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The Furniture of John Shearer, 1790-1820: 'A True North Britain' in the Southern Backcountry (Hardback)
  • The Furniture of John Shearer, 1790-1820: 'A True North Britain' in the Southern Backcountry (Hardback)
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The Furniture of John Shearer, 1790-1820: 'A True North Britain' in the Southern Backcountry (Hardback)

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£85.00
Hardback 240 Pages / Published: 16/01/2011
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A full-color catalog and in-depth examination of the distinctive furniture made by pro-British carpenter and joiner John Shearer, one of the most accomplished furniture makers of the post-Revolutionary period. This publication is co-sponsored by the Museum of Early Southern Decorative Arts at Old Salem, the Daughters of the American Revolution Museum, and the Museum of the Shenandoah Valley.

Publisher: AltaMira Press,U.S.
ISBN: 9780759119543
Number of pages: 240
Weight: 1098 g
Dimensions: 290 x 229 x 19 mm


MEDIA REVIEWS
The curious, message-laden inlays and inscriptions that are almost always found on the furniture of joiner John Shearer make him one of the early South?s most fascinating and enigmatic artisans. Scholars have sought the meaning of these words and images for more than thirty years, but with little success. Author Elizabeth Davidson has at last cracked the code on Shearer?s communiques, revealing him as a passionate and well informed follower of international events. Her book on the subject will be requiredreading for any serious student of southern furniture... -- Ronald L. Hurst, Colonial Williamsburg Foundation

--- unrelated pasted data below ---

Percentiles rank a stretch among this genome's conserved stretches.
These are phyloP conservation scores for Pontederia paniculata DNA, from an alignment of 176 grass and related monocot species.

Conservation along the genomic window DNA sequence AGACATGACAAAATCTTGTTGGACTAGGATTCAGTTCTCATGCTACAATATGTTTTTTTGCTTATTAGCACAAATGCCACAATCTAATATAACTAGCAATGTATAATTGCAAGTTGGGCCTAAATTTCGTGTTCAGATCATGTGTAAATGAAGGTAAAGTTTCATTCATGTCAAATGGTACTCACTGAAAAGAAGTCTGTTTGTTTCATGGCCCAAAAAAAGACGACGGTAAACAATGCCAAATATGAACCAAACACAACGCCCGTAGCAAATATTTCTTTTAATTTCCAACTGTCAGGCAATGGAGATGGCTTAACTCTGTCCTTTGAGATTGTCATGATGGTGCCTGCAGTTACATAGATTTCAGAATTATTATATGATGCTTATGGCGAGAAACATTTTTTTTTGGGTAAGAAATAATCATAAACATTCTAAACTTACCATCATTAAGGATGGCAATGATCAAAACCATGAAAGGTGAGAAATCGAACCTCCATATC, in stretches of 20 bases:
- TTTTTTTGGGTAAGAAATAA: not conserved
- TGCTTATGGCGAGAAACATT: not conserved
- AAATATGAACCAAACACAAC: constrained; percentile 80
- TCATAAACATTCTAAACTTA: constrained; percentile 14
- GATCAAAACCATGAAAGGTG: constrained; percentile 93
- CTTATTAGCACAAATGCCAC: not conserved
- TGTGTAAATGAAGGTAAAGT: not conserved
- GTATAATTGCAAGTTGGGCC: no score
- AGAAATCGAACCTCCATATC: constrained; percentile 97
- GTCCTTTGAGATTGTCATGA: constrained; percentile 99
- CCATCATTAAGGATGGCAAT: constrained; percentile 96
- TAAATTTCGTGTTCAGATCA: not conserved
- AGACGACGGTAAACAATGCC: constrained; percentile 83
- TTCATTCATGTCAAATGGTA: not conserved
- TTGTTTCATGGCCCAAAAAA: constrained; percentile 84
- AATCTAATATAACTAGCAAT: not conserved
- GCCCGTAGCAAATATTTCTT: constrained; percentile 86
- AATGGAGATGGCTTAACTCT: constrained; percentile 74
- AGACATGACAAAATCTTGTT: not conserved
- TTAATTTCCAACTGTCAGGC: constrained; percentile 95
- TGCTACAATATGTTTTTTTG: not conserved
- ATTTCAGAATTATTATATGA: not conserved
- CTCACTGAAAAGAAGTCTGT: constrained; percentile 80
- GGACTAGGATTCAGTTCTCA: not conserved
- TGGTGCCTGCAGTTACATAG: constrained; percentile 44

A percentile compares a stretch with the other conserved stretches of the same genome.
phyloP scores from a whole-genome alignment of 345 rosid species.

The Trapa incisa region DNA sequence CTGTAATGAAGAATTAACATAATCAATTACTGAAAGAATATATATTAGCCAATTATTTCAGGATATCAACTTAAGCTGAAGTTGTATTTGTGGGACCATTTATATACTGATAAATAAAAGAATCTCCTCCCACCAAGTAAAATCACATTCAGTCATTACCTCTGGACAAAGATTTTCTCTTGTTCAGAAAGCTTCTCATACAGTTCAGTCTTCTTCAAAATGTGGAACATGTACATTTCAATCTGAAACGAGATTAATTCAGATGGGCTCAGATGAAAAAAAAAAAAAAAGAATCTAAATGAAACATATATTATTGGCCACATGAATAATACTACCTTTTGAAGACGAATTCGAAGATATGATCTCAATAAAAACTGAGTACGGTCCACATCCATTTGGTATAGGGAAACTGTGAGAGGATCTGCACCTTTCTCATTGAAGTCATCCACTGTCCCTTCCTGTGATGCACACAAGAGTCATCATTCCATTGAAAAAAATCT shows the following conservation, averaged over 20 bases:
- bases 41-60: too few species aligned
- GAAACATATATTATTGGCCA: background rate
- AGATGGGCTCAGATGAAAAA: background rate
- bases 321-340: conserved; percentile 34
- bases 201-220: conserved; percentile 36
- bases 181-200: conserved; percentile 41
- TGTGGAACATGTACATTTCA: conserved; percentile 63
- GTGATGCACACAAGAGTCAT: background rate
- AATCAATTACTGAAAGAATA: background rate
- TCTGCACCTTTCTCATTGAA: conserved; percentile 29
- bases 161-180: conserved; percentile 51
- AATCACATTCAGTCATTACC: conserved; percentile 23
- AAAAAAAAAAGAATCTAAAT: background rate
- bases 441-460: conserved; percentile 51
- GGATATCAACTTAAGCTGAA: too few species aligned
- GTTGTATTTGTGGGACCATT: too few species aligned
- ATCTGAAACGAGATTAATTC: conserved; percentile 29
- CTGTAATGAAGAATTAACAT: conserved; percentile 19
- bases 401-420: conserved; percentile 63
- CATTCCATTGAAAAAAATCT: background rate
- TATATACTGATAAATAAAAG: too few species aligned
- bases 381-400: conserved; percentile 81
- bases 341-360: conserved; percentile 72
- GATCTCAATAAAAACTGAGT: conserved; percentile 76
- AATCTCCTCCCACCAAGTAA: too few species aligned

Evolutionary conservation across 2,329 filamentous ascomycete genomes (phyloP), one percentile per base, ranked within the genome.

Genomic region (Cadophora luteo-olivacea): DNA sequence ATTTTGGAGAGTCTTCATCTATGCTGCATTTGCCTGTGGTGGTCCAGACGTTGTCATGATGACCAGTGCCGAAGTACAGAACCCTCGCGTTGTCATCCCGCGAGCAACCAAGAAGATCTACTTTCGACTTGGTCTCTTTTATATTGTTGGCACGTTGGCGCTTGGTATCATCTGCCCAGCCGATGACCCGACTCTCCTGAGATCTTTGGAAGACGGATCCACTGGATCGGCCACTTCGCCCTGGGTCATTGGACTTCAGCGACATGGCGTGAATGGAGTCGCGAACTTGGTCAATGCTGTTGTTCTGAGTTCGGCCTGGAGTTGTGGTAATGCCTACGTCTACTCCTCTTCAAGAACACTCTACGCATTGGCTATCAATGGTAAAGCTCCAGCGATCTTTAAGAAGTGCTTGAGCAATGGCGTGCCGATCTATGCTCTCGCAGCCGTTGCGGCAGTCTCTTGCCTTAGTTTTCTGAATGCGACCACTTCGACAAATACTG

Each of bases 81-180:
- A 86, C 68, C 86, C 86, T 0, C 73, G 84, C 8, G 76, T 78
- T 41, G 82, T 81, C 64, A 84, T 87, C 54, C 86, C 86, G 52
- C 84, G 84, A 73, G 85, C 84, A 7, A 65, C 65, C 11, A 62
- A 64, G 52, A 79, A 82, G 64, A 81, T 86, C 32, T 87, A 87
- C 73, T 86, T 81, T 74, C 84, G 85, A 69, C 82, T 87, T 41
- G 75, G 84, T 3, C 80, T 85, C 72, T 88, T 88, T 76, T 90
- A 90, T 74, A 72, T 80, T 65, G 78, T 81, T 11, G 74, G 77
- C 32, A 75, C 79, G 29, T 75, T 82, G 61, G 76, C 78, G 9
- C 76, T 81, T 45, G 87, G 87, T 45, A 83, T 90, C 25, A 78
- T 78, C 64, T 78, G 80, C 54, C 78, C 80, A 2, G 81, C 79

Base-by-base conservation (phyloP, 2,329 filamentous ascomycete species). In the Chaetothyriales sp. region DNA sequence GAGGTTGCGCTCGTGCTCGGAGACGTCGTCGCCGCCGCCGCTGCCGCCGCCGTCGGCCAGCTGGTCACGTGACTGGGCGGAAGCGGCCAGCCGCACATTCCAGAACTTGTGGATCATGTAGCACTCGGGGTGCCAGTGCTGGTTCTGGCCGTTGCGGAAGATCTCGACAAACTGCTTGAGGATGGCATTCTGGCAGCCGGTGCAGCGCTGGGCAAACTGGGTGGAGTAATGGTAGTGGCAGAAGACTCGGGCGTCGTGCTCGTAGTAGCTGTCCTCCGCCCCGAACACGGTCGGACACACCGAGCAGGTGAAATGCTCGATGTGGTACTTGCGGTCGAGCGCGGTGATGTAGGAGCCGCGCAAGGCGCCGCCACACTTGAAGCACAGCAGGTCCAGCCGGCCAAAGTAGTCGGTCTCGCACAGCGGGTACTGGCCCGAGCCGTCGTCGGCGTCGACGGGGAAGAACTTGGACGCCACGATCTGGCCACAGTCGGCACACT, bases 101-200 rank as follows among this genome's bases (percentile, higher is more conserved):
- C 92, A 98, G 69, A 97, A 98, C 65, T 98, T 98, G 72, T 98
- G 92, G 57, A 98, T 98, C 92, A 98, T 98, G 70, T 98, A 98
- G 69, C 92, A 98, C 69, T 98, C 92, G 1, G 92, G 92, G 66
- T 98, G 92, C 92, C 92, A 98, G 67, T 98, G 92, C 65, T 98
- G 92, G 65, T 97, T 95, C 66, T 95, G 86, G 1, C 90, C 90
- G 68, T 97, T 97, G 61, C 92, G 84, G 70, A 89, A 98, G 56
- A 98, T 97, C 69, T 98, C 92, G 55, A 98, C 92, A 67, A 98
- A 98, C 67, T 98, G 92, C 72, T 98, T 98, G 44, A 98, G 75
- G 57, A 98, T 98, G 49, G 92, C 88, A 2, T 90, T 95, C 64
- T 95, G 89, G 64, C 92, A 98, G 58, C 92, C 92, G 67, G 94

Iconography is a word that doesn't faze Elizabeth Davison. In The Furniture of John Shearer, 1790-1820, her meticulous research records not only what he made, but also unlocks the mind-set of that craftsman in his choice of ornamentation found on so much of his furniture. This is a first-rate study of an aspect of American material culture often neglected, the world of rural craftsmen. -- Charles F. Hummel, Winterthur Museum, Garden, & Library
The curious, message-laden inlays and inscriptions that are almost always found on the furniture of joiner John Shearer make him one of the early South's most fascinating and enigmatic artisans. Scholars have sought the meaning of these words and images for more than thirty years, but with little success. Author Elizabeth Davison has at last cracked the code on Shearer's communiques, revealing him as a passionate and well informed follower of international events. Her book on the subject will be required reading for any serious student of southern furniture. -- Ronald L. Hurst, Colonial Williamsburg Foundation

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